Secretary Panetta said one thing about Afghanistan that is certainly not true: “Consolidating those gains is going to be what we have to do in 2012, ensuring that we continue the transitions, ensuring that we continue to improve the Afghan army during this year.” If those goals are the limits of our campaign in Afghanistan for 2012, then our mission there will fail. The reason is simple: You cannot consolidate gains that have not yet been made.
Progress in southern Afghanistan (Helmand, Kandahar, Oruzgan, and Day Kundi provinces in particular) is incontestable, as Secretary Panetta noted. Mullah Omar’s commanders have been driven out of their most critical safe havens. Mullah Omar himself, of course, has not been in Afghanistan since 2001. Local populations are turning against his commanders, forming into Afghan Local Police units or simply working informally with Afghan and Coalition forces to prevent the Taliban from coming back. But progress in the areas south of Kabul (Ghazni, Logar, Wardak, Paktia, Paktika, and Khost provinces) remains inadequate. The Haqqani Network that operates there has been damaged but not defeated. It retains important safe havens within an hour’s drive of Afghanistan’s capital.… Our job in Afghanistan is not done while those Haqqani safe havens persist inside Afghanistan’s borders.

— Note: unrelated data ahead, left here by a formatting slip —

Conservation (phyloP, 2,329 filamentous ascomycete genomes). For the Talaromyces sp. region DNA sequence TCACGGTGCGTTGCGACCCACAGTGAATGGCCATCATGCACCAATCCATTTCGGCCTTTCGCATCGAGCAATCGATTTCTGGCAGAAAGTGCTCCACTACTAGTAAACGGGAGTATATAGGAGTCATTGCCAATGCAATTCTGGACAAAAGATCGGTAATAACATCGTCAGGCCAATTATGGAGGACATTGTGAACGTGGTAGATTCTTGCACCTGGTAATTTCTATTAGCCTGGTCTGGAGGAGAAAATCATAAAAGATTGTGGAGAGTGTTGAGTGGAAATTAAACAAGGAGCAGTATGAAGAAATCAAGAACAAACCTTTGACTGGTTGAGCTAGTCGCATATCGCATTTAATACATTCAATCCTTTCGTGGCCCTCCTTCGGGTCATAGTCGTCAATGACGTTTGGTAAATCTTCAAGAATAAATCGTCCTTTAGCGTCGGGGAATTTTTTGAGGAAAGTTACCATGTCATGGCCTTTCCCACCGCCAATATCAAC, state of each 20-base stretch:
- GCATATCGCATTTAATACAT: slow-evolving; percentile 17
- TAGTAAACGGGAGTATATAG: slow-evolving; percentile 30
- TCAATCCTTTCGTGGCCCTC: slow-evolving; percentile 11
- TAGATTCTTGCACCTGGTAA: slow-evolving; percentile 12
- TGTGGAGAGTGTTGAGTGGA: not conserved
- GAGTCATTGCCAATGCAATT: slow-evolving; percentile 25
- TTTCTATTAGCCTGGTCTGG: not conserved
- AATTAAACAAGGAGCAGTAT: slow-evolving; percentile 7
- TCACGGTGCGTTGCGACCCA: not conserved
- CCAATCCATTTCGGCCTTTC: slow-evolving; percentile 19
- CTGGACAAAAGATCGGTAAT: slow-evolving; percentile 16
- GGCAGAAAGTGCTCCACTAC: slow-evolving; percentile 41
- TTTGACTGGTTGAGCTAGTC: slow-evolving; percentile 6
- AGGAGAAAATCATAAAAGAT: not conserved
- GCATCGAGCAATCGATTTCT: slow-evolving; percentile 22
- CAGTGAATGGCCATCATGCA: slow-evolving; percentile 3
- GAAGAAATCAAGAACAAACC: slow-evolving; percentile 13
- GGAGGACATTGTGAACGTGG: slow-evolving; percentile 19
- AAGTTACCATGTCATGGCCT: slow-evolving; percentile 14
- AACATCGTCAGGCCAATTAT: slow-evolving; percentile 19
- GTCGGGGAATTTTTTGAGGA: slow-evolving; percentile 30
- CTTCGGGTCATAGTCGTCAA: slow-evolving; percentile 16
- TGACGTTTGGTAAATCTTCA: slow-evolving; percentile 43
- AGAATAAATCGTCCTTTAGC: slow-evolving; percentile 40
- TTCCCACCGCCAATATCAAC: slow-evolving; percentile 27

The Haqqani Network is the most dangerous enemy facing the U.S. in Afghanistan today. It remains closely tied with al Qaeda, the Islamic Movement of Uzbekistan (IMU), Lashkar-e Tayyiba (LeT), and elements of the Tehrik-e Taliban Pakistan (TTP). Mullah Omar has been drawn reluctantly into tolerating the use of suicide bombers and attacks on civilians, but Sirajuddin Haqqani (who replaced his father Jalaluddin at the head of the network a few years ago) has embraced and expanded such attacks in spite of Mullah Omar’s qualms. He has deepened his organization’s ties to the most militant terrorist groups in Pakistan whose aims are regional and global and whose tactics are abhorrent even by the standards of Afghan insurgents. He organizes and orients those groups. As long as the Haqqani Network and its affiliates control significant safe havens in Afghanistan, the danger remains high that they will shelter al Qaeda, LeT, IMU, TTP, and other terrorist groups eager to kill Americans. If the U.S. withdraws from Afghanistan while the Haqqanis still have such safe havens, the mission President Obama set himself of disrupting and defeating al Qaeda in Afghanistan and creating conditions that will prevent it from returning will have failed.